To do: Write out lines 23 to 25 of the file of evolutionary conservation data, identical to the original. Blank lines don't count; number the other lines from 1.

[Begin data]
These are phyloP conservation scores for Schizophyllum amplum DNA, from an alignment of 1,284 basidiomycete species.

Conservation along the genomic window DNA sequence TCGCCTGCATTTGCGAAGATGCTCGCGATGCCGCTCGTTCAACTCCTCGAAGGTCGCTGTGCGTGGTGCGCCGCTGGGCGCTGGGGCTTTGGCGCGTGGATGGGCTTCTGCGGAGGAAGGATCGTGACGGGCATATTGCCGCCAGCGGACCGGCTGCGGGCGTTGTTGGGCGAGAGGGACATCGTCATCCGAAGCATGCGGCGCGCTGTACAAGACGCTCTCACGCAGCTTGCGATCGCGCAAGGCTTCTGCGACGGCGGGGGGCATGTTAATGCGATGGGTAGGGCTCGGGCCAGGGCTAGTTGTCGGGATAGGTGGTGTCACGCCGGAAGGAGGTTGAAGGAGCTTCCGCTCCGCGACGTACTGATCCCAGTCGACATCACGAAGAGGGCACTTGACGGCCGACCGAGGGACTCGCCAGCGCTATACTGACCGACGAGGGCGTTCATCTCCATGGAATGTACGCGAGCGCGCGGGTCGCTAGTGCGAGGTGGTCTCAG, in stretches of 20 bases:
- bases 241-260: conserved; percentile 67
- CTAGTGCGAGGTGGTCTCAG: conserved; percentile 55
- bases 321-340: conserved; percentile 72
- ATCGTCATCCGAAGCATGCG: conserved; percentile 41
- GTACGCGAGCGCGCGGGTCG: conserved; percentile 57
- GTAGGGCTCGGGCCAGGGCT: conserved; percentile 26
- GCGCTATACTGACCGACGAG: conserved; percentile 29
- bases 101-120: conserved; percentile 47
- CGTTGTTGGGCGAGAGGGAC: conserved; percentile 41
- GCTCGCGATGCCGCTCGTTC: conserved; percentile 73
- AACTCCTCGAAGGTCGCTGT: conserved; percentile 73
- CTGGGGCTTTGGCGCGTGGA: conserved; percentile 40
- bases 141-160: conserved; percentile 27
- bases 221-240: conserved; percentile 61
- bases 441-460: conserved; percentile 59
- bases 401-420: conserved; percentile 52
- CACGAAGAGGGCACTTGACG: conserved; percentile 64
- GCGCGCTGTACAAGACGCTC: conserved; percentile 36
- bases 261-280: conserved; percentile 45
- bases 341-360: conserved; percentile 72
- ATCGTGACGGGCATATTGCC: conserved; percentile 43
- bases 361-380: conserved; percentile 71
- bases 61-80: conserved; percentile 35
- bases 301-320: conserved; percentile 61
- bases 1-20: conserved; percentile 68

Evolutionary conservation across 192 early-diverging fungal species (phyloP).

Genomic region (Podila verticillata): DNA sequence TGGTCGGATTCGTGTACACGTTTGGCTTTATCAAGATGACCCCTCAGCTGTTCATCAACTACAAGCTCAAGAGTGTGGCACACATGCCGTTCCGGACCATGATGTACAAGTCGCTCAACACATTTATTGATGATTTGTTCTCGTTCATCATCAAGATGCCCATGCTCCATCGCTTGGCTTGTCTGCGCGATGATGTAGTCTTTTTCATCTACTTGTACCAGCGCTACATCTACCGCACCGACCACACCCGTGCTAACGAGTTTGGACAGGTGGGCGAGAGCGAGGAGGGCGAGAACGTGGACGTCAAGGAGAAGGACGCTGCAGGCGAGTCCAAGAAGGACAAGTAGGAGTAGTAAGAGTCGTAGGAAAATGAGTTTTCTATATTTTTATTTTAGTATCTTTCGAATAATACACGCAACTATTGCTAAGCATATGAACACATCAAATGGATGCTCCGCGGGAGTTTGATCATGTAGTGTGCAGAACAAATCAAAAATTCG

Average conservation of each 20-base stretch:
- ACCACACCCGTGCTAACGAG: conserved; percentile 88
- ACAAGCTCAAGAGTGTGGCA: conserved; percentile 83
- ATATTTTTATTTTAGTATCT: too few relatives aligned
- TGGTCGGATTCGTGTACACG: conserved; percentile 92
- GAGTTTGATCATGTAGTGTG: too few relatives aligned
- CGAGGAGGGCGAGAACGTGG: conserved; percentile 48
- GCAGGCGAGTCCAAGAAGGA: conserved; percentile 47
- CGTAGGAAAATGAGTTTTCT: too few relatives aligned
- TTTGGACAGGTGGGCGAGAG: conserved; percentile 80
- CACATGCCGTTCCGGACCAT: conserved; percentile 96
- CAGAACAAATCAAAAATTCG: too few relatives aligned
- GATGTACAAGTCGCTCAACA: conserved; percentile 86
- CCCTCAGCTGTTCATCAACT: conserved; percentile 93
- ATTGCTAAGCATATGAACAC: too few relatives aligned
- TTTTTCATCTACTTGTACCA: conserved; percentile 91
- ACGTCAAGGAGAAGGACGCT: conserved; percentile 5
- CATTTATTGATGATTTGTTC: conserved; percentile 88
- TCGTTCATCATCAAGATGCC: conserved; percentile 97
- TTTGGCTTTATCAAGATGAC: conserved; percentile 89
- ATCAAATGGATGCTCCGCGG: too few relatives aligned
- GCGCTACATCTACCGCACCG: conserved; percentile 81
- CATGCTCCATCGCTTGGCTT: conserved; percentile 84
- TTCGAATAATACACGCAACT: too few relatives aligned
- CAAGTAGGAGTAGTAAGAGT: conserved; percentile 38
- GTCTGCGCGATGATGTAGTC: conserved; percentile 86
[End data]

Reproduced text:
- ATCGTGACGGGCATATTGCC: conserved; percentile 43
- bases 361-380: conserved; percentile 71
- bases 61-80: conserved; percentile 35